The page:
- Mental health issues such as bipolar disorder, depression, or anxiety
- Development issues such as autism, Down’s syndrome, and others
What Should Be Included In A Co-Parenting Plan
The amount of time that each parent gets to spend with their children on a weekly and monthly basis should be included in any plan that is set up. Additionally, it is preferable to have every piece of information about where the children spend certain holidays in the plan as well. These kinds of things can get very contentious at times, and it is nice to have a legal document to fall back on if there is ever an issue that arises.
The plan needs to include information about how the parents are to speak with one another and when the children may communicate with each parent. For example, if the children are with their father, are they allowed to call and speak to the mother? If so, for how long? If the children are brought to a public event such as a sporting event or something similar, are they permitted to see the opposite parent of who they are supposed to be with that week? These are the types of questions that call upon us all to answer.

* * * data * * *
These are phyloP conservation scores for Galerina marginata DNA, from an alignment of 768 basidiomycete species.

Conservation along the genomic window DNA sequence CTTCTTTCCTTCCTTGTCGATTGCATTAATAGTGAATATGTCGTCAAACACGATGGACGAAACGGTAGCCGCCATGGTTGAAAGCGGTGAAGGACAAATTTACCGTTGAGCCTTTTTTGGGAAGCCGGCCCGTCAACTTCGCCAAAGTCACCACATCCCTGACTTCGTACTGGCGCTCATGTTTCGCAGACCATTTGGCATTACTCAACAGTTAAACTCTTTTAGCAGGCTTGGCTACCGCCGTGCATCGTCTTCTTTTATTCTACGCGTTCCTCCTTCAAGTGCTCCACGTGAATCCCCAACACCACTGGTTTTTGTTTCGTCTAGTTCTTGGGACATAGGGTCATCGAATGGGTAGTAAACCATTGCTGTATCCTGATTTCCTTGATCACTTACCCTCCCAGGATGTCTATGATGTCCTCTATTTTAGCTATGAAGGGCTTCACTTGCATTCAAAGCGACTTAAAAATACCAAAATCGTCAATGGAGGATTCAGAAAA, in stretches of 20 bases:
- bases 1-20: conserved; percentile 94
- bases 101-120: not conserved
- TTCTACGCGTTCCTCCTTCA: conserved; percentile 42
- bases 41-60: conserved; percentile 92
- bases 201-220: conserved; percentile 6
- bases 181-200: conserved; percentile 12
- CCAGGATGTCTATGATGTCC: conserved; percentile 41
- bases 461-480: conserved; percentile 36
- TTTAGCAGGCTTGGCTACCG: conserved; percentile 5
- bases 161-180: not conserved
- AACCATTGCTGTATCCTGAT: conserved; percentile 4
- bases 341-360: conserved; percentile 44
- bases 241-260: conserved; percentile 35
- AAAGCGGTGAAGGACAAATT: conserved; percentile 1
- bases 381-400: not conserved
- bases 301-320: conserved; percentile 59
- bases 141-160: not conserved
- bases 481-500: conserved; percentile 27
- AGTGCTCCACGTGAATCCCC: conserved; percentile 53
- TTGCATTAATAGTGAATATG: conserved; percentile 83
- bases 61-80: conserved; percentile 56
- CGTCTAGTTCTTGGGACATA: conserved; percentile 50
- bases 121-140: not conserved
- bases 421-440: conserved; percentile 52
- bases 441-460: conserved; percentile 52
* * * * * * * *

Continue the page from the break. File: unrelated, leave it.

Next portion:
Which parent is supposed to bring the children where and by what means? This is the critical point at issue when setting up travel arrangements. If the parents are just across town from one another, then the answers are generally pretty obvious. However, parents who live further away will need to have a set of plans drawn up in these legal documents so that there isn’t any question about who is supposed to do what to get the children where they need to go.
Work With An Attorney On Your Long-Distance Parenting Plan
The best way forward when setting up a parenting plan is to use a qualified and professional attorney to help make it happen. They are the professionals who know how to help you with your concerns about moving your parenting plan through the courts in a way that will be to your advantage. You do not want to give up any ground when it comes to taking care of your children and the arrangements that must be made for them. Thus, you should contact us today to set up a meeting to discuss your options.